As we become more and more dependent on technology, the increase of cybercrimes are skyrocketing, this has forced law enforcement to figure out ways of combatting cybercrimes. We have become extremely vulnerable to many cybercrimes, including social media fraud, which consists of cyber criminals using social media to steal the identities of unsuspecting people; and luring people to download malicious materials, or reveal their passwords; corporate security breaches, which consists of cyber criminals exploiting company employees via scams; and phishing, which involves cyber criminals targeting company employees by sending emails that appear to be from someone within the company. (“Homeland Security”, n.d.).As a way of combatting cybercrimes, the FBI has been using their own spyware called Computer and Internet Protocol Address Verifier (CIPAV). CIPAV has been in use by the FBI since 2004, and while it is still unclear as to exactly how CIPAV works, there is a little information about it. CIPAV gathers information including the current person’s logged in username and the last site visited; the computer’s operating system type, version, and serial number; the computer’s registered owner’s name and registered company’s name; the preferred internet browser used as well as the version used; the MAC address; the list of running programs; open ports; and the computer’s IP address. After CIPAV gathers this information, the spyware then goes into silent pen register mode, where it monitors the suspected computer for up to sixty days. (Begun, 2014).

As law enforcement evolves, so does technology. Gone are the days of the inexperienced officer, with no weapon, walking the streets. Law enforcement now consists of highly trained officers, armed with the latest technology in weapons and equipment. We tend to overlook how important some technologies are to law enforcement. Cars, for instance, up until 1910 police did their jobs on foot, then they received police cars, in order to make their jobs a little easier. The radio and telephone also enhanced law enforcement’s job in a major way. Without the telephone, there would not be a 911 dispatching system, so there would be no way for us to call for help. (“Public Engines”, n.d.).Forensic technology has also advanced. Scientists at the Oak Ridge National Laboratory have developed a Light weight Analyzer for Buried Remains and Decomposition Odor Recognition system, called LABRADOR for short. This system is used to locate dead bodies. Normally cadaver dogs would be used for this purpose, however the dogs cannot detect relative concentrations of chemicals, and the LABRADOR can. The LABRADOR can pin point the exact location of a dead body. At the Pacific Northwest National Laboratory in Richland, Washington, a chemist named Carlos Fraga has been working on a forensic technique that analyzes chemicals. The difference in Mr. Fraga’s technique is, this technique will be used for locating the criminal, instead of the victim. Mr. Fraga’s focus is on chemical attacks, he has detected a way of tracing the origin of a chemical attack by analyzing the impurities in the chemical. This technique can also be used to detect the patterns of drugs flowing into the country. A company by the name of Autonomous ID has developed a product called Bio Sole, which is a device that measures the way that a person’s foot hits the ground. This technique will verify a person’s identity. It is said that this device could replace the use of retina and fingerprint scanning. (“Pbs”, 2014).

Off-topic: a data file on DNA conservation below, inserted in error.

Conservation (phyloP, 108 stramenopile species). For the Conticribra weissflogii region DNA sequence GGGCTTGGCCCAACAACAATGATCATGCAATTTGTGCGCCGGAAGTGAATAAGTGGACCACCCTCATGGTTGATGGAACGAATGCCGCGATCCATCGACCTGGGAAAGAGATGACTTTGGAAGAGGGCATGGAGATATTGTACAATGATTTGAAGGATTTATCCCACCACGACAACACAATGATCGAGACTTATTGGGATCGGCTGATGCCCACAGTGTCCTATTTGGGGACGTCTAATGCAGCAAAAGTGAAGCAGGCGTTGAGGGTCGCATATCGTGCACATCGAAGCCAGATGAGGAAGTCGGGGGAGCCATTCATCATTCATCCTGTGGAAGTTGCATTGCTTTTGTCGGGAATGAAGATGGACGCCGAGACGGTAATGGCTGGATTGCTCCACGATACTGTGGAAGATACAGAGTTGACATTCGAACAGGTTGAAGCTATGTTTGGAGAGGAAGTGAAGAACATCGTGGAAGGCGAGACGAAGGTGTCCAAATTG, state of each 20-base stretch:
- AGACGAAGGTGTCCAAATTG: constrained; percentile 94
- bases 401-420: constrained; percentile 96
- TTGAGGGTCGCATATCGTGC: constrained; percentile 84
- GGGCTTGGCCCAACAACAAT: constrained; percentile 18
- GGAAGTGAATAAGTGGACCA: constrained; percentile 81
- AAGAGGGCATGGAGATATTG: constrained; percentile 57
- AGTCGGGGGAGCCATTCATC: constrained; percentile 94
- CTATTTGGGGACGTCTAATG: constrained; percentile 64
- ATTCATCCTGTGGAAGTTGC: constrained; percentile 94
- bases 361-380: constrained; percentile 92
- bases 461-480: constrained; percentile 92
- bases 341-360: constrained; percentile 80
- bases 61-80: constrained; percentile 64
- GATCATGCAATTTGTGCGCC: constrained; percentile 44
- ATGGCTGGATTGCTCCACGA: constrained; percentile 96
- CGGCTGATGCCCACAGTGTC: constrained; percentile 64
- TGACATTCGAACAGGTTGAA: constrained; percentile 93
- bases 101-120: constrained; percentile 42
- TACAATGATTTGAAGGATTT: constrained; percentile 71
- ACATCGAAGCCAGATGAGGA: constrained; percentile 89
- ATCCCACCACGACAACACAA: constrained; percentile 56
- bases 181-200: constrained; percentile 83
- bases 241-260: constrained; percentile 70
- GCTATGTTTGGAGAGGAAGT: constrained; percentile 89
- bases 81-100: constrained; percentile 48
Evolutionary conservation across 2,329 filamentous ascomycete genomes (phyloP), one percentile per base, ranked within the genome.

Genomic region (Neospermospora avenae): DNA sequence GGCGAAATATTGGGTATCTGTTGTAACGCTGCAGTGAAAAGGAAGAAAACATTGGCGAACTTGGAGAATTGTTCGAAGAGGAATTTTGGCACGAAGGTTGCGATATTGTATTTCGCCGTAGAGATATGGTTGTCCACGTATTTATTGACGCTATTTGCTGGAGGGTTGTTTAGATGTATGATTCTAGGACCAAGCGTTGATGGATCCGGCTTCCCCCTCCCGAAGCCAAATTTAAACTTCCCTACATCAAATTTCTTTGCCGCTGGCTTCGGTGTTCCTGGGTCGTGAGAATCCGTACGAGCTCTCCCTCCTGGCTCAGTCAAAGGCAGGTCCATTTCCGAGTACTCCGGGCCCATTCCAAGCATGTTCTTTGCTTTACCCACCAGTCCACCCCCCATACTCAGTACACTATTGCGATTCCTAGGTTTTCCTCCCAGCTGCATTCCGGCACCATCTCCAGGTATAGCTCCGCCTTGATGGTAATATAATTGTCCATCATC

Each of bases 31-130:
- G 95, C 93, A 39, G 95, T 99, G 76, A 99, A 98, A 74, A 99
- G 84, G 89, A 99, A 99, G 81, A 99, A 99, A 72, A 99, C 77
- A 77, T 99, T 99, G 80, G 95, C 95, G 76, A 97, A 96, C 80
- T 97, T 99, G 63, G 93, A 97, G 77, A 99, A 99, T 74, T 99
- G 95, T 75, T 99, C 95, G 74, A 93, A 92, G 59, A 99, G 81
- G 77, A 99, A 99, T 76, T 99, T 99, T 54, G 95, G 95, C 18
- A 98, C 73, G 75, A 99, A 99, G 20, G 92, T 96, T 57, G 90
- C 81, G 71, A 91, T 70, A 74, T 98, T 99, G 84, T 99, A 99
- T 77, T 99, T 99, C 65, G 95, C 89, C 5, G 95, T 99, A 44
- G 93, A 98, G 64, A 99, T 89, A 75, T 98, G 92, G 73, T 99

As technology continues to evolve and become more advanced, there are bound to be many accusations of civil liberties and ethical violations. This was the debate with the issue of law enforcement being able to collect DNA samples from people. The DNA Identification Act of 1994 was created by the Department of Justice. The DNA Identification Act specifies the categories of data that may be kept and maintained in the database. (“The Federal Bureau Of Investigation”, n.d.). Some argued that collecting DNA would create the potential for the genetic information being kept in the databases to be abused. Some believe it is a violation of the individual’s privacy. Others argued that the laboratories would not be capable of managing the influx of samples from a new source.(Berson, n.d.).